This book identifies and discusses the most successful investing practices with an emphasis on the academic articles that produced them and why this research led to popular adoption and growth in $AUM.Investors are bombarded with ideas and prescriptions for successful investing every day. Given the steady stream of information on stock tips, sector timing, asset allocation, etc., how do investors decide? How do they judge the quality and reliability of the investment advice they are given on a day-to-day basis?
This book identifies which academic articles turned investment ideas were the most innovative and influential in the practice of investment management. Each article is discussed in terms of the asset management process: strategy, portfolio construction, portfolio implementation, and risk management. Some examples of topics covered are factor investing, the extreme growth of trading instruments like Exchange Traded Funds, multi-asset investing, socially responsible investing, big data, and artificial intelligence.
This book analyzes a curated selection of peer-reviewed academic articles identified among those published by the scientific investment community. The book briefly describes each of the articles, how and why each one changed the way we think about investing in that specific asset class, and provides insights as to the nuts and bolts of how to take full advantage of this successful investment idea. It is as timely as it is informative and will help each investor to focus on the most successful strategies, ideas, and implementation that provide the basis for the efficient accumulation and management of wealth.
Section I: How to Read and Evaluate Academic Research
Chapter 1: What Constitutes Good Investment Research?
Chapter 2: A Roadmap to Reading an Academic Article
Section II: The Best Investing Ideas
Section II.A Best Ideas from Quantitative Finance
Chapter 3: Index Investing: It Makes Active Management Better
Chapter 4: Factor Investing: Challenging the Market Index with Smart Beta Products
Chapter 5: Multi-Asset Investing: Challenging the Industry Obsession with Alpha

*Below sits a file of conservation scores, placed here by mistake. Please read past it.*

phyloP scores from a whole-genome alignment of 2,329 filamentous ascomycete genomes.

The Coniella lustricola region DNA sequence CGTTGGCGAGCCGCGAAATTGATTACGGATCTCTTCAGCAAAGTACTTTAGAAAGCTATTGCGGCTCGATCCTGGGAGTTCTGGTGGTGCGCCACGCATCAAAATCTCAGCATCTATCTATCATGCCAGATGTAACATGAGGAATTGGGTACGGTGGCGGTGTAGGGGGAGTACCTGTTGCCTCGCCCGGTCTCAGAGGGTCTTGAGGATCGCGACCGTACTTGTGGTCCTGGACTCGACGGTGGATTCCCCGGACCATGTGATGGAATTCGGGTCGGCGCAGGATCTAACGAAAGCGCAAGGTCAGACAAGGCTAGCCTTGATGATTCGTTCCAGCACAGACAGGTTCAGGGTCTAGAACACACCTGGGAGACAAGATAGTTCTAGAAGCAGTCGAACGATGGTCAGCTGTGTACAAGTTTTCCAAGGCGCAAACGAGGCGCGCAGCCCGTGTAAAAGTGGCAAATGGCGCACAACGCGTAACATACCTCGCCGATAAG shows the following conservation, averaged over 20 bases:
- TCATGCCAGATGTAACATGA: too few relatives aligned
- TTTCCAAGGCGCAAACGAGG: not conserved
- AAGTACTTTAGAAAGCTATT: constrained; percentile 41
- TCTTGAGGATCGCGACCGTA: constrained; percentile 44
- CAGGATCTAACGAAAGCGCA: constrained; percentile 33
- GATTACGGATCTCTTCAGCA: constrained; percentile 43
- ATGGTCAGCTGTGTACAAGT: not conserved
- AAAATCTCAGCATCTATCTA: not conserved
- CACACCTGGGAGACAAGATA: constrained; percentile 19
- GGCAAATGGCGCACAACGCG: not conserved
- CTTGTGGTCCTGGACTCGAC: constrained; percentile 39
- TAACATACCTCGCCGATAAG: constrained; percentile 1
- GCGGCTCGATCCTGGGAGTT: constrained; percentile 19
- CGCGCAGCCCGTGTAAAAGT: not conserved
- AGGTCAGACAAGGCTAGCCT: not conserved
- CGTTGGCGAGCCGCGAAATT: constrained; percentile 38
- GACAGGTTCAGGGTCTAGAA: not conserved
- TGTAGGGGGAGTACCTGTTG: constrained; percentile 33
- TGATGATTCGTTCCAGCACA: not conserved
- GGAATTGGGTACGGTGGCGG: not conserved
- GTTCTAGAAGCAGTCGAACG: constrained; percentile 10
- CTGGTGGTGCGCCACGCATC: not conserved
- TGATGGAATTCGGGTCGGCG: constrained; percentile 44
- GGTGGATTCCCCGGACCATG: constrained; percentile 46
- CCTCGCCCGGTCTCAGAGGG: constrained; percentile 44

Chapter 6: Tail Risk Hedging: It is an Asset Allocation Decision
Section II.B Best ideas from Social Finance
Chapter 7: Responsible Investing: Deep Roots in the Values of Western Society
Chapter 8: Equity and Rewards-Based Crowdfunding: A Potential Disrupter
Section II.C Best Innovative Ideas
Chapter 9: Big Data and Artificial Intelligence: A Revolution in Investment Management
Chapter 10: Cryptocurrencies: A Fledgling Asset Class, but It’s Too Early to Tell
Chapter 11: Women in Finance: What Does the Research Show?
Elisabetta Basilico is the co-editor of academicinsightsoninvesting.com and has 15 years of experience in international financial settings spanning from academia to institutions (pension funds, foundations, and family offices). Her core skills include turning academic insights into quantitative investment models and ideas with specific expertise in global wealth management, asset allocation, liquid investments, stock picking signals, fund picking, and general statistical analysis. She is a holder of the Certified Financial Analyst (CFA) designation since 2007 and obtained a PhD from the University of St.Gallen, Switzerland. She has taught and conducted quantitative research at various universities and is a co-author of various articles published in peer-reviewed journals.
Tommi Johnsen is currently the co-editor of academicinsightsoninvesting.com, is the former Director of the Reiman School of Finance, and an emeritus professor at the Daniels College of Business at the University of Denver. She has worked extensively as a research consultant and investment advisor for institutional investors in the areas of quantitative methods and portfolio construction. She taught at the graduate and undergraduate levels and published research in several areas including: capital markets, portfolio management and performance analysis, financial applications of econometrics, and the analysis of equity securities. These publications have appeared in numerous peer-reviewed journals. She received her PhD from the University of Colorado at Boulder, with a major field of study in Investments and a minor in Econometrics.
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